Belfast stores hit by Twelfth tensions
- 3 September 2013
- From the section Northern Ireland
Drunken behaviour and tensions around parades has hit the promotion of 12 July as an 'Orangefest,' in Belfast, a report has said.
Since 2009 many retailers in the city centre have opened on 12 July, when the Orange Order celebrates William III's victory at the Battle of the Boyne.
However, the Belfast City Centre Management report said trade was hit heavily this year.
It said one "well-known High Street brand" had only seven customers.
The report said store owners were now questioning whether it was worth continuing to open on 12 July.
Businesses reported "an increase in tensions," with the perception that it had put people off coming into Belfast.
Just over 80% of shops that opened reported trade below expectations.
Another big concern was people openly drinking alcohol on the streets, with large amounts of rubbish being left behind.
Visit Belfast received complaints from tourists who talked of "an intimidatory atmosphere" and "louts roaming around drunk."
The report said that, based on their 2013 experience, 65% of businesses would potentially not open next 12 July, something described as "frankly disappointing."
"The main problem is in altering the wider perceptions of the city centre on 12 July," it said.
"The tensions that surrounded the run-up to the main parades did not help, indeed one can argue that the protests and civil disorder have set back the Orangefest programme."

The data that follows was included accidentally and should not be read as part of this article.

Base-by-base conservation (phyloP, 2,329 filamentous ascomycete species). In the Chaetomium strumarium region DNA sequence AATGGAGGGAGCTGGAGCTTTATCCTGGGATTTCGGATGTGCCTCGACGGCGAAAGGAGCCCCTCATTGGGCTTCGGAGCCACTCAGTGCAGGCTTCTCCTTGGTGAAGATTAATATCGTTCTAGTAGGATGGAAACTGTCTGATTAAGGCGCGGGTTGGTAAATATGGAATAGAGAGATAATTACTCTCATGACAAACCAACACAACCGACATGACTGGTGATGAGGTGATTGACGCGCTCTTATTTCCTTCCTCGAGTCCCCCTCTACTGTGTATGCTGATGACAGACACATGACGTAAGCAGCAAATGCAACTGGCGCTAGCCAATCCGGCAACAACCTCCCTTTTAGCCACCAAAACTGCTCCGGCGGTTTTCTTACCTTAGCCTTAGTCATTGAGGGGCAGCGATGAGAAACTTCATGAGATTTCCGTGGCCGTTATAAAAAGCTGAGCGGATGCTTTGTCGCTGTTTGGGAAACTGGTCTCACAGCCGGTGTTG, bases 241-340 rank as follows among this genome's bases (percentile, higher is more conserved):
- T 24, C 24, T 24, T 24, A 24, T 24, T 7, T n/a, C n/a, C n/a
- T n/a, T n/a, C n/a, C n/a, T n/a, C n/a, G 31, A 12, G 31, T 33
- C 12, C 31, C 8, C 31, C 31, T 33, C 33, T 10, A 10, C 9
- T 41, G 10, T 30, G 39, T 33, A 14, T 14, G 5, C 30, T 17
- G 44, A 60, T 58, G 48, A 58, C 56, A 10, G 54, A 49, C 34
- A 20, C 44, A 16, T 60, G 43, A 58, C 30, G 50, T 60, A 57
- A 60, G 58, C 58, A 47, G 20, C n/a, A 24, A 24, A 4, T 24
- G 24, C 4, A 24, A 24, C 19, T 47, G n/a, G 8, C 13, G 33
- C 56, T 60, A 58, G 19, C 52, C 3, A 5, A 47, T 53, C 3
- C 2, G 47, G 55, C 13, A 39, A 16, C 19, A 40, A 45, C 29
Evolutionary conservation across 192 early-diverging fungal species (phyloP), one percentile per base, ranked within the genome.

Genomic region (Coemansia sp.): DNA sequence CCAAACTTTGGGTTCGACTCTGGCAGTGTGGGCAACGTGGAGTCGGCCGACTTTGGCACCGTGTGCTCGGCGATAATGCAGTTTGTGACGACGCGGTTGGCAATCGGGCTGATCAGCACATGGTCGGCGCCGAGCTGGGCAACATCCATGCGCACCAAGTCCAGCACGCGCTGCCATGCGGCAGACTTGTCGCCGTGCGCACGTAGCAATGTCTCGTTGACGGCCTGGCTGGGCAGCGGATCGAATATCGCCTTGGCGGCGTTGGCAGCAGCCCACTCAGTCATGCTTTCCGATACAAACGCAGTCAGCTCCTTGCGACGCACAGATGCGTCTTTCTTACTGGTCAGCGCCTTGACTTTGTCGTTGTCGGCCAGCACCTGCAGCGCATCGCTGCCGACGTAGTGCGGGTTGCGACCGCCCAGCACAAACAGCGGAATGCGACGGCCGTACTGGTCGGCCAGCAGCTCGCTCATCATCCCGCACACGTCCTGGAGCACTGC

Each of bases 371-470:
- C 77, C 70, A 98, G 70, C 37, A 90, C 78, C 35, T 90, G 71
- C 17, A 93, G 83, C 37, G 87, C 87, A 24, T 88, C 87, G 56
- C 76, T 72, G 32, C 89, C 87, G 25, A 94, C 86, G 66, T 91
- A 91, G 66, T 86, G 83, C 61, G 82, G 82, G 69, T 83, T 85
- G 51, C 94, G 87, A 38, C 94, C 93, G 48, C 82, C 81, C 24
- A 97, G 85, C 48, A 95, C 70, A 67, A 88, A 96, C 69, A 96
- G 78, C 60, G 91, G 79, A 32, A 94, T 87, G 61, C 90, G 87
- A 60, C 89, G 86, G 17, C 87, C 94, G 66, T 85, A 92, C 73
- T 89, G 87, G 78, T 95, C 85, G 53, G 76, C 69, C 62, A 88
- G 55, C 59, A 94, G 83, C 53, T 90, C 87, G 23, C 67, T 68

Sixty-five percent of shops said they were thinking twice about opening next year, but with 12 July falling on a Saturday, a spokesman for Belfast City Centre Management said that scenario seemed very unlikely.
One positive was a food market in the grounds of Belfast City Hall.
"The presence of the Festival of Fools and the Good Food NI market was a positive for the day. Both were acclaimed for adding a family atmosphere."
A spokesman for the Orange Order's County Grand Lodge of Belfast said it was aware of the Belfast City Centre Management report and it would form part of the annual review of Orangefest.
"The institution has had a good and successful working relationship with Belfast City Centre Management over many years, and we remain committed to work with all our city centre partners to enhance the Twelfth of July celebrations in Belfast," the spokesman said.
In a statement the Department of Social Development said the Belfast City Centre Management Report is specifically focussed on Orangefest 2013 in Belfast City Centre.
It reflects one day in one place, the statement said.
A report commissioned by the DSD said, earlier this year, that the economic and social benefits generated by the loyal orders and marching bands community amounted to approximately £54m a year.